February 27, 2024

Brighton Journal

Complete News World

SpaceX must build 1,000 spacecraft within 10 years to reach the Mars goal. Until now, no spacecraft has been able to reach space

SpaceX must build 1,000 spacecraft within 10 years to reach the Mars goal.  Until now, no spacecraft has been able to reach space

Elon Musk It is all about lIt skips Earth behind it and heads to Mars on one of its rockets He takes a whole group of people with him. I've said that before to make Regular flights back and forth between Earth and Mars fact, His company SpaceX You will need to build about 1000 Spacecraft.

This will take some time, considering that there are only a few StarshipIt's in various stages of construction at the moment and has never been to space, let alone Mars. in A recent post on Twitter (or X, I don't care).“Suggested Musk SpaceX He may actually need to build spaceships faster than initially expected His alien Martian colony fact.

“To achieve Mars colonization in about three decades, we need ship production to reach 100 per year, but ideally to 300 per year,” Musk wrote on Twitter. That's a shit ton of ships. To keep this in mind, over the past three decades, Boeing It was built on average approx 300 aircraft out of 737 aircraft annually. to remember, 737 seconds They're much easier to build than rocket ships meant to go to Mars, and Boeing is really good at building them — something SpaceX can't say at this point about Starship.

The 737th Production pace isn't the only aerospace goal SpaceX is pursuing. Gwen ShotwellMusk's second-in-command at the company said last year that engineers “…designed Starship to be as similar to aircraft operations as we can get… We want to be talking about dozens of launches a day, if not hundreds of them,” it begins on. Ars Technica Reports. This has to happen to SpaceX So you can lift millions of tons of equipment into space for a theoretical settlement on Mars. Many of the launches will reportedly be the Starship refueling tankers needed to make interplanetary flight a reality. Think of them like space gas stations in a way.

See also  Monster black hole may have created a magnetic 'heart'

Here's how Musk and SpaceX plan to build the rocket Spacecraft and Super Heavy Booster work Over and over again and what exactly it will be used for, according to Ars Technica:

SpaceX still aims to make the spacecraft and its super-heavy booster quickly reusable. The gist is that the ship, the part that will travel to orbit, and eventually to the Moon or Mars, will not be reused as often as the booster. These ships will come in a number of different configurations, including crew and cargo transport, refueling vessels, fuel depots, and satellite deployment.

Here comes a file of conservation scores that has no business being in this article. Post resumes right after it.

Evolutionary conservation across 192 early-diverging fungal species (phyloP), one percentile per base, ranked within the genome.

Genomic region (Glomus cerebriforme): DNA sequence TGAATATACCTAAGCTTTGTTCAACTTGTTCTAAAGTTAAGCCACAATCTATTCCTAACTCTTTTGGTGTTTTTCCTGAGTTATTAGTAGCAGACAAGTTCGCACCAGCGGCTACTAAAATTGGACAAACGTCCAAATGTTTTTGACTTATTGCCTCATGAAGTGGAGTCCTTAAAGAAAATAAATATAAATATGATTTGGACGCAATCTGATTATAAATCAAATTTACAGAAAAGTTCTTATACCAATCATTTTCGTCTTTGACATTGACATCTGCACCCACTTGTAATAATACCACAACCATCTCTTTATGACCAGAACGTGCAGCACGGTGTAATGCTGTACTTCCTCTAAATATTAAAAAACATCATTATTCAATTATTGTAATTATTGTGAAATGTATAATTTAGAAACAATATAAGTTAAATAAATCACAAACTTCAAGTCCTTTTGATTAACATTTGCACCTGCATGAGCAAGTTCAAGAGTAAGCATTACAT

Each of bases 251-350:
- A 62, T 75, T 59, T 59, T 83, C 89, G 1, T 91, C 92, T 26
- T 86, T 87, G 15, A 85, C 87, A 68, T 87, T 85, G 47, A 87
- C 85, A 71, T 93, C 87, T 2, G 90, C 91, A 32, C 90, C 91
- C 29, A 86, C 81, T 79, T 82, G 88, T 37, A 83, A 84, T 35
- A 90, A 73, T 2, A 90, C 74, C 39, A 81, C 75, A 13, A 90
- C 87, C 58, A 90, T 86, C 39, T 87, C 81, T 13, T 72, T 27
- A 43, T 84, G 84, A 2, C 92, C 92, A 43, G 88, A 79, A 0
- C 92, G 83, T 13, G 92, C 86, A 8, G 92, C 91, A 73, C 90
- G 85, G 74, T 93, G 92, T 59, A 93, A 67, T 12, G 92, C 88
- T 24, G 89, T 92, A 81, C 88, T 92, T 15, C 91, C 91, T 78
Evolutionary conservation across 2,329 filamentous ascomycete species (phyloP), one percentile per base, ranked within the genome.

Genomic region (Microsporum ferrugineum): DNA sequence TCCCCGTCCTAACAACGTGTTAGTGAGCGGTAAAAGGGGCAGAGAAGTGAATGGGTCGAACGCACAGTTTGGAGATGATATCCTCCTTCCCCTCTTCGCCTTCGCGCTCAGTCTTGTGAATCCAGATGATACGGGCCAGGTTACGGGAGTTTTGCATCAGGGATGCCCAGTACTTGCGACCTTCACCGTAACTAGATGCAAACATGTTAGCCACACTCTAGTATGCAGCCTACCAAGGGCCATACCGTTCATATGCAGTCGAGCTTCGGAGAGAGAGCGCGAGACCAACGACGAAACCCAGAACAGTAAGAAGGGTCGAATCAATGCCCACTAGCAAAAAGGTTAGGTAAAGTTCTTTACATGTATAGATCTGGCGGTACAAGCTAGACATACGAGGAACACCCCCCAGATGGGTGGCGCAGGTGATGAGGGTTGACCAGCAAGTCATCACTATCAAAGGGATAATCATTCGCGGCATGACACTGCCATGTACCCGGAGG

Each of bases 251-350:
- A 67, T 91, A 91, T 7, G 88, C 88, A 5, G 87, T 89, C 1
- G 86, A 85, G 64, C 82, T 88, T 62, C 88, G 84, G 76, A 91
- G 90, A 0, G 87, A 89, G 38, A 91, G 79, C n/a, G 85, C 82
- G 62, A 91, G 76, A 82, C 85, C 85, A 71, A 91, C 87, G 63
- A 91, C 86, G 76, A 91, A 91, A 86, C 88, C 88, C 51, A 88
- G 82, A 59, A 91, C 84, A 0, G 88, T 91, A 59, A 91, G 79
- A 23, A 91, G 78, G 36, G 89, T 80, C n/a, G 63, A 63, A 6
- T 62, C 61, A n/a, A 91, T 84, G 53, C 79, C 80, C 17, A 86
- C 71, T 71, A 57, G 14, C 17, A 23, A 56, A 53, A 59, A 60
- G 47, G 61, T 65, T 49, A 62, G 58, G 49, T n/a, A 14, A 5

The booster design will be the same across the different types of ships in the fleet. The Super Heavy, powered by more than 30 Raptor engines, will also return to SpaceX launch sites about six minutes after liftoff, similar to how SpaceX recovers its Falcon boosters today. In theory, the rocket could be ready for another flight within an hour, Musk wrote.

With the spacecraft itself, the laws of physics and facts of geography come into play. SpaceX will initially have Super Heavy and Starship launch and landing pads in South Texas and Cape Canaveral, Florida, although the company has floated the idea of ​​offshore launch and landing pads.

When an object flies in low Earth orbit, the Earth rotates beneath it. This means that the satellite, or starship, will find itself at a longitude of about 22.5 degrees from its launch site after a single 90-minute orbit around the planet. It can take several hours, or up to a day, for a spacecraft in low Earth orbit to line up with one of the recovery sites.

“The ship needs to complete at least one, but often several, orbits in order to have the ABC ground track line up with the launch site, so reuse may only be daily,” Musk wrote, according to Ars Technica. “This means that the ship production should be almost higher than the enhanced production.”

See also  Check out the only photos ever taken of the surface of Venus

Despite Musk's general nonsense And the desire to do so Over-promising and under-deliveringArs Technica says he's actually been fairly level-headed when it comes to SpaceX. Hell, he's even apparently said that his timeline predictions are often aspirational. Yes bud, do you think?

Only time will tell if Musk's goals for SpaceX can be achieved. His past successes and failures were as wide-ranging as the companies he owned. Will Mars travel end like Tesla Supercharger Network -What is the gold standard of shipping right now? Or will it end like this? Las Vegas underground tunnels – Which is really just a joke at this point?